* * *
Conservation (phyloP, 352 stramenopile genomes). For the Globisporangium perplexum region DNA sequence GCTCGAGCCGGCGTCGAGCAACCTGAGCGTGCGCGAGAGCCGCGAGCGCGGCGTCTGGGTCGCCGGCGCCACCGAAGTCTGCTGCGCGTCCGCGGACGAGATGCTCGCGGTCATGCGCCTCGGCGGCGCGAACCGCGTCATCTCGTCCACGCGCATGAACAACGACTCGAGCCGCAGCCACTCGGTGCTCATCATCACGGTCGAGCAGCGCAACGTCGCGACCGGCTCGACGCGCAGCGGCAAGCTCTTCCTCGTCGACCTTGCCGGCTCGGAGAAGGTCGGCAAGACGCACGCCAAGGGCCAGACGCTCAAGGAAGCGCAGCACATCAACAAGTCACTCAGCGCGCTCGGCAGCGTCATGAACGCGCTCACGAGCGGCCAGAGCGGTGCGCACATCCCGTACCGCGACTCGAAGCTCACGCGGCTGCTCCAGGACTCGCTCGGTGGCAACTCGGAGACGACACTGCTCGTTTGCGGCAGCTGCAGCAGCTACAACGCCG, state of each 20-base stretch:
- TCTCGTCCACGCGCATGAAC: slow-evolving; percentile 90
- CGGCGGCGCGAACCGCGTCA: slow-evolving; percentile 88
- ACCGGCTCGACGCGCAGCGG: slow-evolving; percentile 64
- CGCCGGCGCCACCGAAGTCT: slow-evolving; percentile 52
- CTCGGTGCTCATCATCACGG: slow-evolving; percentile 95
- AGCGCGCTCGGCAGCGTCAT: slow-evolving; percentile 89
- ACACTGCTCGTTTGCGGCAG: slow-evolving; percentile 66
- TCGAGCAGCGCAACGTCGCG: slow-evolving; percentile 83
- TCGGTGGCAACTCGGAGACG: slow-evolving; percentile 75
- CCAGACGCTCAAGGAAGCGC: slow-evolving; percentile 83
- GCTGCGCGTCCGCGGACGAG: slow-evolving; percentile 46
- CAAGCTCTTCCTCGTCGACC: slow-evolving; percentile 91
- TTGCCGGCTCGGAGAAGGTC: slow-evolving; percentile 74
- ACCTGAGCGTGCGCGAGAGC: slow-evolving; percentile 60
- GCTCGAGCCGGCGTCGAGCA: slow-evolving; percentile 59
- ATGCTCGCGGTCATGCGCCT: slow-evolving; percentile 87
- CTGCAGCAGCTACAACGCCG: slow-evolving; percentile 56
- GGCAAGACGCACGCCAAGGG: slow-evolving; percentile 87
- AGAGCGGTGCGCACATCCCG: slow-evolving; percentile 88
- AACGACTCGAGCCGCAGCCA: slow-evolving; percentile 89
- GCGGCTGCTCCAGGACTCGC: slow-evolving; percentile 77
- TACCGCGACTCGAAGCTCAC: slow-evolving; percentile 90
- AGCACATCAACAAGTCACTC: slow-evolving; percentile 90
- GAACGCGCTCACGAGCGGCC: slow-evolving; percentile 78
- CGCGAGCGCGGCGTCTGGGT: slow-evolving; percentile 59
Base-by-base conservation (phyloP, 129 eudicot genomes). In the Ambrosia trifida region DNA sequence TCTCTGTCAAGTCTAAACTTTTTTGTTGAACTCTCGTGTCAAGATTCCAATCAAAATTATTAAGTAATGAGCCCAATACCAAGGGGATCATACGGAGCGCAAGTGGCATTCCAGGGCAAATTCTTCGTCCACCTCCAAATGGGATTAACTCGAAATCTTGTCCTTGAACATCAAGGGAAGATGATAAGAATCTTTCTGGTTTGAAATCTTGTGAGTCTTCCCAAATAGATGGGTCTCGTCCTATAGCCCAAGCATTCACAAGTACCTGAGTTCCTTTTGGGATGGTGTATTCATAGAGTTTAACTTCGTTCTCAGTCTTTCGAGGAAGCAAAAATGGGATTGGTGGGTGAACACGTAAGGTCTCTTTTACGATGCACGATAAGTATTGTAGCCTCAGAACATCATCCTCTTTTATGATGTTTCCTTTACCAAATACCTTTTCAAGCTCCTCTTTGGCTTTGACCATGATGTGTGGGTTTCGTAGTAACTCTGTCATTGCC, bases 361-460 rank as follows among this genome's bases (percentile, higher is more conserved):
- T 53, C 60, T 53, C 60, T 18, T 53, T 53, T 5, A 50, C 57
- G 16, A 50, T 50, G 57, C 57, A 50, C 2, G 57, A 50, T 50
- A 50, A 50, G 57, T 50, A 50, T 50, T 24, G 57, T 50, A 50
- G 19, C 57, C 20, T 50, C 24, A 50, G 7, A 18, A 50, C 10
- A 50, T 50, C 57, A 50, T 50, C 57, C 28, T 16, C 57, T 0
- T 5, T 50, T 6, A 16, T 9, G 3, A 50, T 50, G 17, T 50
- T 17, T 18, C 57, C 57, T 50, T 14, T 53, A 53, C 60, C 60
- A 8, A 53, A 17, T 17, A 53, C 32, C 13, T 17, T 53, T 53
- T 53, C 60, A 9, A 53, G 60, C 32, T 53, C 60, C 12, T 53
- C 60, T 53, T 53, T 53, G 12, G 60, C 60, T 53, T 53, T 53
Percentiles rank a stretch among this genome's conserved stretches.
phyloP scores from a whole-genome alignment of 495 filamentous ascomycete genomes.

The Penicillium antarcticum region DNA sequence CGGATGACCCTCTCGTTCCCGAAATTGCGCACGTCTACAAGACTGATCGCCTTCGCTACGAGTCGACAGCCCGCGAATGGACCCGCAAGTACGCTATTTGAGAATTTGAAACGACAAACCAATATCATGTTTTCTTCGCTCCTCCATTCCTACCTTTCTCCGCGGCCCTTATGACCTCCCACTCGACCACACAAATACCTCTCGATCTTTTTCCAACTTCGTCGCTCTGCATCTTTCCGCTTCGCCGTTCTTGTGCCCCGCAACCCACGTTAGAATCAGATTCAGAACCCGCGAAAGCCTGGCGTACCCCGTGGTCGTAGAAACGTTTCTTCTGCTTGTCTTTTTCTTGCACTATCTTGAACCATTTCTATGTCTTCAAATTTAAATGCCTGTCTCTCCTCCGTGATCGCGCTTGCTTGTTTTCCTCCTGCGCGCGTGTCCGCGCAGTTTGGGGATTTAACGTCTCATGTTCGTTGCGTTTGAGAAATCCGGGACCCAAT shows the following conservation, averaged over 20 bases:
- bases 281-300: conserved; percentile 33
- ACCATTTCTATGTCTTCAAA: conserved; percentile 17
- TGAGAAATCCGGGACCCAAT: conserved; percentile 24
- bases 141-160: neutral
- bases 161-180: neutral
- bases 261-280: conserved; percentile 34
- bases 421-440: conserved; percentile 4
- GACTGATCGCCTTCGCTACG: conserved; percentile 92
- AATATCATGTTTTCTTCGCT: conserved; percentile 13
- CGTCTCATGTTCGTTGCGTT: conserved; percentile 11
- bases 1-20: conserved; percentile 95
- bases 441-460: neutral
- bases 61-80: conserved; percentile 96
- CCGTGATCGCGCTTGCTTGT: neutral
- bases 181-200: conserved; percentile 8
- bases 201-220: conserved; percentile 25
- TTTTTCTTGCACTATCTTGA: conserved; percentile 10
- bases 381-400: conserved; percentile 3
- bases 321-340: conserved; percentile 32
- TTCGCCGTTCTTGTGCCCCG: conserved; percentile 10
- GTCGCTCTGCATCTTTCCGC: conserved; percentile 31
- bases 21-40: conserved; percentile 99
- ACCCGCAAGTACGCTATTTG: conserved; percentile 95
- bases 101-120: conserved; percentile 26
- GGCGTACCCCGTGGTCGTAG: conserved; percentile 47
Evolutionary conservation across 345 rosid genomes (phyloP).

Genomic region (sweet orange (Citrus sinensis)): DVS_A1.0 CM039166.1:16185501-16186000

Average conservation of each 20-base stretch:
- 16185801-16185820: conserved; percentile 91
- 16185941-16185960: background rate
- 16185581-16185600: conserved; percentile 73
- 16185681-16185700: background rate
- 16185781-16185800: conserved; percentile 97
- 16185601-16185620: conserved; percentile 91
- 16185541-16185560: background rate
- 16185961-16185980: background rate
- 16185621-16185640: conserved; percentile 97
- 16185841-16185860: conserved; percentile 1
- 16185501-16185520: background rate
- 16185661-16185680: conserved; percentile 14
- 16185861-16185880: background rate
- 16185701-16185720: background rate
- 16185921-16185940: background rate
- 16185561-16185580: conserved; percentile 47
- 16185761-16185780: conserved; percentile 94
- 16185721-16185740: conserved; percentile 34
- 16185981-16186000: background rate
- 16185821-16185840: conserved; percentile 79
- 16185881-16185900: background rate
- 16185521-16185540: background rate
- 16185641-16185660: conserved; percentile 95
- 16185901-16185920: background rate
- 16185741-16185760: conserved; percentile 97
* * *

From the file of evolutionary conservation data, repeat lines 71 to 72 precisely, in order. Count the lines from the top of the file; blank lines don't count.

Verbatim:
- 16185581-16185600: conserved; percentile 73
- 16185681-16185700: background rate